Article posted to the PWG Forum by Robert Dorr

Date: Sat, 16 Jun 2001 10:26:07 EDT

Subject: [pwgers] P4M-1Q Mercator Anniversary

Today is the anniversary of the North Korean MiG-17 attack on a P4M-1Q Mercator on June 16, 1959. The following is a quote from an article about the Mercator written for Air International magazine by me and retired Navy Lt. Comdr. Rick Burgess several years ago. This was the second P4M incident, following the shootdown of a P4M near Shanghai in 1956. Begin quote Another P4M-1Q belonging to VQ-1 (bureau no. 122209) barely survived an encounter with hostile aircraft on 16 June 1959 when it was shot up by North Korean MiG-17 interceptors. The previous day the Mercator flew a routine track over the Sea of Japan from Iwakuni to Misawa, Japan identical in reverse to the track it was to fly on the date of the incident.

According to the official report, the Mercator departed Misawa at 8:08 a.m. local time, proceeding on "a northwesterly course at altitudes between 6,000ft [1,858m] and 7,500ft [2,322m] to a point over the Sea of Japan approximately one hundred miles [161km] off the Coast of Siberia." The Mercator flew its planned track in "westerly and southerly directions, roughly parallel to the coast, to the point at which the attack occurred." For 25 minutes immediately prior to the attack, "the P4M had been on a heading which would have taken it to a point on the Korean coast south of the United Nations Truce Line. Coincident with the beginning of the attack, the P4M was 78mi [126km] east of Wonsan, North Korea, and commencing a left turn to a southeasterly course away from land."

At 12:12 p.m. local time (0815Z), two "silver-colored MiG type fighter aircraft, bearing red star markings on the fuselage abaft the cockpit, appeared high astern of the P4M, already in their attacking runs. One MiG passed overhead without firing but the other opened fire on his initial pass, hitting the P4M on the port side. Employing standard fighter tactics, the MiGs made at least five passes, three of which were firing runs. On the second firing run, the P4M tail gunner [Petty Officer Second Class Eugene Corder] was ready but the MiG fired first, seriously wounding him and knocking his turret out of action."

Radioman James A. Dendy, who was in the squadron but not aboard, remembers that Corder never fired a round. According to Dendy, Corder was an electrician, not a gunner, who was sitting in the aft position while the tail gunner, named Nelson, was elsewhere in the aircraft. The failure to return fire caused President Eisenhower to question publicly "why his boys were not armed," claims Dendy. Getting shot at was also part of the job, Dendy opines: "If these people will tell you the truth, they've seen the street lights in Vladivostok, Russia more than once." (Radioman Joe Price remembers, "We used to go up north when the Russian fleet came out of Vladivostok in the spring.") Upon sighting the MiGs, the Mercator pilot, Lt. Comdr. Donald Mayer, sent out a distress call, gave orders to open fire, and dived the aircraft to fifty feet, or fifteen meters, above the water. The MiGs followed and "pressed home their attacks for approximately five minutes. After breaking off the last attack, the MiGs pulled straight up to a high altitude and disappeared to the north." Four USAF fighters based at Itazuke, Japan launched to cover the Mercator as it headed for Japan and four South Korean fighters established a patrol over the Korean coast to intercept any attempts to finish off the P4M-1Q.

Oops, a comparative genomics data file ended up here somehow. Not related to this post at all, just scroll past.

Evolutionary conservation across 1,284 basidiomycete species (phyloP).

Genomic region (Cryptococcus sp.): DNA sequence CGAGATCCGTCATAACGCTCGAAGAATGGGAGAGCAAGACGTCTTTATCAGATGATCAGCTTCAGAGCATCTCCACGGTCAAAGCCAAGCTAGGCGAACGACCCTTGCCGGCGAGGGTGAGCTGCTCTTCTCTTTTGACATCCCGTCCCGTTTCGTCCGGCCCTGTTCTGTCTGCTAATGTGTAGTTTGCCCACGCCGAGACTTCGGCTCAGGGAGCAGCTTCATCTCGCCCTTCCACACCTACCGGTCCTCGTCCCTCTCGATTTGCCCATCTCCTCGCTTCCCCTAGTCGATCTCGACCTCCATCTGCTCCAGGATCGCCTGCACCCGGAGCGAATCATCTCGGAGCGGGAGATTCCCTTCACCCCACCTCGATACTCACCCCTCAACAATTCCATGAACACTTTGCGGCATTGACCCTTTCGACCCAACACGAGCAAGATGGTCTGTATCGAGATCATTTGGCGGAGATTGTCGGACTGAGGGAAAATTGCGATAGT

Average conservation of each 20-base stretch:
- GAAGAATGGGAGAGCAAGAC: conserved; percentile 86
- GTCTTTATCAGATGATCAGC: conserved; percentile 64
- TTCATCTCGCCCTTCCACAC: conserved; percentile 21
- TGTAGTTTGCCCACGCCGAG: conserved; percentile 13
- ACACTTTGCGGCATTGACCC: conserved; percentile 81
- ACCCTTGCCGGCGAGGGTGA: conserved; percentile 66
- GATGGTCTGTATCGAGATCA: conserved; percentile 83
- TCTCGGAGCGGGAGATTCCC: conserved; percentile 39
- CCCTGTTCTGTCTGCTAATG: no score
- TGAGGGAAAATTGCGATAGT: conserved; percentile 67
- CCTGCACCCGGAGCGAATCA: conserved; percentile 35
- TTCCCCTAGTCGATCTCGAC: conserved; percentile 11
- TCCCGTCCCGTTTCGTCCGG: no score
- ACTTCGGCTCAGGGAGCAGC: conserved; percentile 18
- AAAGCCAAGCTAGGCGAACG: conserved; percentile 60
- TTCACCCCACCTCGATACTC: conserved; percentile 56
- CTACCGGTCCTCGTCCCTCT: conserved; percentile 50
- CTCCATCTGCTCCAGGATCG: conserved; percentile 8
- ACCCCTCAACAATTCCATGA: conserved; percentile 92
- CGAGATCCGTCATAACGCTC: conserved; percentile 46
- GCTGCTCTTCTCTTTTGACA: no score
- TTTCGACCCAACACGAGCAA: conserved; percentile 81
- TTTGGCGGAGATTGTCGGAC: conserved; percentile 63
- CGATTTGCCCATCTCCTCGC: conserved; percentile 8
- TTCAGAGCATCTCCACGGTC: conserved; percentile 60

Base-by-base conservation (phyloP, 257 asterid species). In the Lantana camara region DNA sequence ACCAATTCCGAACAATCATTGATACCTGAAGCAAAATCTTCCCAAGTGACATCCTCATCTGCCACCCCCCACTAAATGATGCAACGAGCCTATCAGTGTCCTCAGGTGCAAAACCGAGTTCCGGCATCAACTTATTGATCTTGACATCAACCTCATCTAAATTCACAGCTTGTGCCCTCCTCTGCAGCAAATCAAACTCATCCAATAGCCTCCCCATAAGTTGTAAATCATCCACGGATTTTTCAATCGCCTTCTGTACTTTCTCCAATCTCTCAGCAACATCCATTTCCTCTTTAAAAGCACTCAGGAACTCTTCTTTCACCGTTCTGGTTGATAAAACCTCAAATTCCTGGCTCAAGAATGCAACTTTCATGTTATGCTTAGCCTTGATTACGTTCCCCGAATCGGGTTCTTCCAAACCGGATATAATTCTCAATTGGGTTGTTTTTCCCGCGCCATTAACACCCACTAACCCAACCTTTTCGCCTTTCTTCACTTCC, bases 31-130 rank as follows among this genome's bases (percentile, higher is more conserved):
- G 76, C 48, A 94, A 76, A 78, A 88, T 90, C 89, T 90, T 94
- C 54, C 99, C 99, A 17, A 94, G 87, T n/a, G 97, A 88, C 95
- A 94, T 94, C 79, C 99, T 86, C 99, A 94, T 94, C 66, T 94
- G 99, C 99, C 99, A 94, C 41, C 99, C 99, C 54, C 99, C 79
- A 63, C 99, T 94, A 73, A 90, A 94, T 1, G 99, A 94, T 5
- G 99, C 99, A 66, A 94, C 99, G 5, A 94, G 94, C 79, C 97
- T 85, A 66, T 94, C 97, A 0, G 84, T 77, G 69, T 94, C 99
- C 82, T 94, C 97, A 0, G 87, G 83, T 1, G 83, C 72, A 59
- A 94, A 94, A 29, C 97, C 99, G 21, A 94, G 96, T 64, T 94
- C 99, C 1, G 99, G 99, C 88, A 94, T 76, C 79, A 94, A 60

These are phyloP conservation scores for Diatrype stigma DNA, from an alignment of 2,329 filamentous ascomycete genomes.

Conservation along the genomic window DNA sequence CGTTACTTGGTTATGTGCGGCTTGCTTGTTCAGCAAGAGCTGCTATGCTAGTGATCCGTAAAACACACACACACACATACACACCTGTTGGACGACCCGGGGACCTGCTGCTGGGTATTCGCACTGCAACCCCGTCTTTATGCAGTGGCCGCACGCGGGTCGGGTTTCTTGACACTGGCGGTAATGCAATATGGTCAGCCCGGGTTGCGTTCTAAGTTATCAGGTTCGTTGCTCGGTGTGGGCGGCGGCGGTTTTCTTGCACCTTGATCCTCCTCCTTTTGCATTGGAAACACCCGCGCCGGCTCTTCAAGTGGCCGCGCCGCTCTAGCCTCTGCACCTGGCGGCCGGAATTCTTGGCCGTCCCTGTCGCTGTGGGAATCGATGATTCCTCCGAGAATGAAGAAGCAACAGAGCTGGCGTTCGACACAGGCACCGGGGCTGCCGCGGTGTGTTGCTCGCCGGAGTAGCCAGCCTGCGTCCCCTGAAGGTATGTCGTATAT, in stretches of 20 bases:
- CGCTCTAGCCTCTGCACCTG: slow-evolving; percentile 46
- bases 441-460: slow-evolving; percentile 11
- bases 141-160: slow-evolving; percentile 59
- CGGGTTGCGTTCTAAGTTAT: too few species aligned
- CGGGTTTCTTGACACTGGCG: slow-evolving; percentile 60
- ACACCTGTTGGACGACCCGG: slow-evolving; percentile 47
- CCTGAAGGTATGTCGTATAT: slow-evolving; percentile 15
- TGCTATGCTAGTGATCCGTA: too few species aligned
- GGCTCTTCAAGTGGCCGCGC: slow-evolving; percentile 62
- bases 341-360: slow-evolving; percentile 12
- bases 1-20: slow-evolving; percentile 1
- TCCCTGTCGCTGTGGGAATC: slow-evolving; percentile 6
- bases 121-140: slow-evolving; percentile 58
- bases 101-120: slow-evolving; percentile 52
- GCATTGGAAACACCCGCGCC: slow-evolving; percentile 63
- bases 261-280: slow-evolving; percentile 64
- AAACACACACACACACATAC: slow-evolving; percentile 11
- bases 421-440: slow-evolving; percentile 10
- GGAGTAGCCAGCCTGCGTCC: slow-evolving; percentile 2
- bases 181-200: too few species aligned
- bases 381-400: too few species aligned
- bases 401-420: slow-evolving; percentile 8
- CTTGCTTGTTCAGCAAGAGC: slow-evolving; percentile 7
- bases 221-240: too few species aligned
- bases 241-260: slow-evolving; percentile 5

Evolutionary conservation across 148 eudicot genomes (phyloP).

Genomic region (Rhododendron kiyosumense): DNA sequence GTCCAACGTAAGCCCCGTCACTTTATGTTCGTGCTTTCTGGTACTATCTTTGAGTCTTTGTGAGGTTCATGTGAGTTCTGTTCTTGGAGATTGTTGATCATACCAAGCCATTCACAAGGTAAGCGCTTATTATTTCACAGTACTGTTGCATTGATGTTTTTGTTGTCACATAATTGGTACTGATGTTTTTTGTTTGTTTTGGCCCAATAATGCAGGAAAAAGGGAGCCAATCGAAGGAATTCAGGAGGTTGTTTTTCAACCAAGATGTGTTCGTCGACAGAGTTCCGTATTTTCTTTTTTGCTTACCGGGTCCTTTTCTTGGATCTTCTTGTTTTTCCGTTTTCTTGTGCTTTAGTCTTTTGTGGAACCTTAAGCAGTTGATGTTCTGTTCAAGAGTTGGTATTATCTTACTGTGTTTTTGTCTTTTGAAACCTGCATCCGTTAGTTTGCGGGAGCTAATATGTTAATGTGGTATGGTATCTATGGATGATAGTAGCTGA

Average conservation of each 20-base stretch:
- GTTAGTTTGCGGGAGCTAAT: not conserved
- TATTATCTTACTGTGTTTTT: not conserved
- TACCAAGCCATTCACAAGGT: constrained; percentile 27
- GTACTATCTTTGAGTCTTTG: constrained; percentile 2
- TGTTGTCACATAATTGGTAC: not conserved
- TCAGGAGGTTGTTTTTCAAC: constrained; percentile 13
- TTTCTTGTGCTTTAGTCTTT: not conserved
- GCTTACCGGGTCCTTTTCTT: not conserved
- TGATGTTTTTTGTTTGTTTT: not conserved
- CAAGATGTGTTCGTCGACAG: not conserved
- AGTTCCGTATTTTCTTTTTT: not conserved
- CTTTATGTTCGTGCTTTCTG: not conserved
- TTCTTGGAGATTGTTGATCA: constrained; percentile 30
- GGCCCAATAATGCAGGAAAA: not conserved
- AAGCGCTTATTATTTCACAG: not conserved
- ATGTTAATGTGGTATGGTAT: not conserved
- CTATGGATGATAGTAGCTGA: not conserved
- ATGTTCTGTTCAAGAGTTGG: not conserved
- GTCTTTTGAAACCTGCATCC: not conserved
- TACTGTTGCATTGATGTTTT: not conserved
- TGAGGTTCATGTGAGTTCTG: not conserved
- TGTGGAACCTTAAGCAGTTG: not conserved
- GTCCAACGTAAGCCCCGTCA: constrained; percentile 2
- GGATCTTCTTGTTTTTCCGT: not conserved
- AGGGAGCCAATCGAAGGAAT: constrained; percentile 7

"Fighting damaged controls and two dead engines at altitudes varying from fifty to two thousand feet, the pilot and co-pilot, in a masterful display of airmanship, nursed their crippled P4M-1Q to the Japanese airbase at Miho, on the where a successful landing was made." According to Captain East's research, the extraordinary physical strength of the co-pilot, Lt. Comdr. Vincent Anania, a former All-American football player at the Naval Academy, helped keep the crippled plane airborne. The pilot and copilot were awarded the Distinguished Flying Cross, the rest of the crew received Air Medals, and Corder, wounded, received a Purple Heart award.

End quote

Robert F. Dorr
Oakton, Virginia